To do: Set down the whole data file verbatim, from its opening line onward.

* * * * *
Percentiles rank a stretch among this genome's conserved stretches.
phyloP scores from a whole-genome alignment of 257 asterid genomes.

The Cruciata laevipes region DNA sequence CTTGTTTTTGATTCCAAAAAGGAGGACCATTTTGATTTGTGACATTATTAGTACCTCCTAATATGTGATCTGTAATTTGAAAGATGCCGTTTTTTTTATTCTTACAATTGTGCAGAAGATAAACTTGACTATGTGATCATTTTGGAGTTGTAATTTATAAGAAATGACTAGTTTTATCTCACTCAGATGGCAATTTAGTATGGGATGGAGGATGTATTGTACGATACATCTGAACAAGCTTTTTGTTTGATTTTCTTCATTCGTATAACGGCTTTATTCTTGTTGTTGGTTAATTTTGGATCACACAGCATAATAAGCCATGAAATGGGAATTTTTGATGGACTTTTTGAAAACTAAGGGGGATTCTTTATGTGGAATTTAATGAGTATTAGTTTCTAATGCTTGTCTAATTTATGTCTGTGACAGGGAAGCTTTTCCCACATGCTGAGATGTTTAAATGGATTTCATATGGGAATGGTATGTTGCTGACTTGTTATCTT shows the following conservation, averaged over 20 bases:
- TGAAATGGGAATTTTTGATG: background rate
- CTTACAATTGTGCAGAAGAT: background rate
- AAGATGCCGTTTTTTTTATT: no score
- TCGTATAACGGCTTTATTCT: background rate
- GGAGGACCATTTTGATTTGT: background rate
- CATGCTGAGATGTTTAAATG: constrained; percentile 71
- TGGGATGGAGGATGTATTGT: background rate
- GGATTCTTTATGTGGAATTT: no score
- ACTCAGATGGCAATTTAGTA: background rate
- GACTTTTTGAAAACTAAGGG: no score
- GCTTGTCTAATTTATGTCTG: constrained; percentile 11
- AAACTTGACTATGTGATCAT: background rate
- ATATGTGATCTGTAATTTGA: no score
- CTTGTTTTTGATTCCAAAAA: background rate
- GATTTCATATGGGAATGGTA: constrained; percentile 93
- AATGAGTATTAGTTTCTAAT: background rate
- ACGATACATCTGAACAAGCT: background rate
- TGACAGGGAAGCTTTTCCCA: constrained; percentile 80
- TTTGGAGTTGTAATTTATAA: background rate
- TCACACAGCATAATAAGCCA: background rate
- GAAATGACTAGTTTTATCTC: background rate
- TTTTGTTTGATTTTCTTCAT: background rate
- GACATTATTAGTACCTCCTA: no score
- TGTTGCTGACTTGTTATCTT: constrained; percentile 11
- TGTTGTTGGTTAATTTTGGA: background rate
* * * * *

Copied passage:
Percentiles rank a stretch among this genome's conserved stretches.
phyloP scores from a whole-genome alignment of 257 asterid genomes.

The Cruciata laevipes region DNA sequence CTTGTTTTTGATTCCAAAAAGGAGGACCATTTTGATTTGTGACATTATTAGTACCTCCTAATATGTGATCTGTAATTTGAAAGATGCCGTTTTTTTTATTCTTACAATTGTGCAGAAGATAAACTTGACTATGTGATCATTTTGGAGTTGTAATTTATAAGAAATGACTAGTTTTATCTCACTCAGATGGCAATTTAGTATGGGATGGAGGATGTATTGTACGATACATCTGAACAAGCTTTTTGTTTGATTTTCTTCATTCGTATAACGGCTTTATTCTTGTTGTTGGTTAATTTTGGATCACACAGCATAATAAGCCATGAAATGGGAATTTTTGATGGACTTTTTGAAAACTAAGGGGGATTCTTTATGTGGAATTTAATGAGTATTAGTTTCTAATGCTTGTCTAATTTATGTCTGTGACAGGGAAGCTTTTCCCACATGCTGAGATGTTTAAATGGATTTCATATGGGAATGGTATGTTGCTGACTTGTTATCTT shows the following conservation, averaged over 20 bases:
- TGAAATGGGAATTTTTGATG: background rate
- CTTACAATTGTGCAGAAGAT: background rate
- AAGATGCCGTTTTTTTTATT: no score
- TCGTATAACGGCTTTATTCT: background rate
- GGAGGACCATTTTGATTTGT: background rate
- CATGCTGAGATGTTTAAATG: constrained; percentile 71
- TGGGATGGAGGATGTATTGT: background rate
- GGATTCTTTATGTGGAATTT: no score
- ACTCAGATGGCAATTTAGTA: background rate
- GACTTTTTGAAAACTAAGGG: no score
- GCTTGTCTAATTTATGTCTG: constrained; percentile 11
- AAACTTGACTATGTGATCAT: background rate
- ATATGTGATCTGTAATTTGA: no score
- CTTGTTTTTGATTCCAAAAA: background rate
- GATTTCATATGGGAATGGTA: constrained; percentile 93
- AATGAGTATTAGTTTCTAAT: background rate
- ACGATACATCTGAACAAGCT: background rate
- TGACAGGGAAGCTTTTCCCA: constrained; percentile 80
- TTTGGAGTTGTAATTTATAA: background rate
- TCACACAGCATAATAAGCCA: background rate
- GAAATGACTAGTTTTATCTC: background rate
- TTTTGTTTGATTTTCTTCAT: background rate
- GACATTATTAGTACCTCCTA: no score
- TGTTGCTGACTTGTTATCTT: constrained; percentile 11
- TGTTGTTGGTTAATTTTGGA: background rate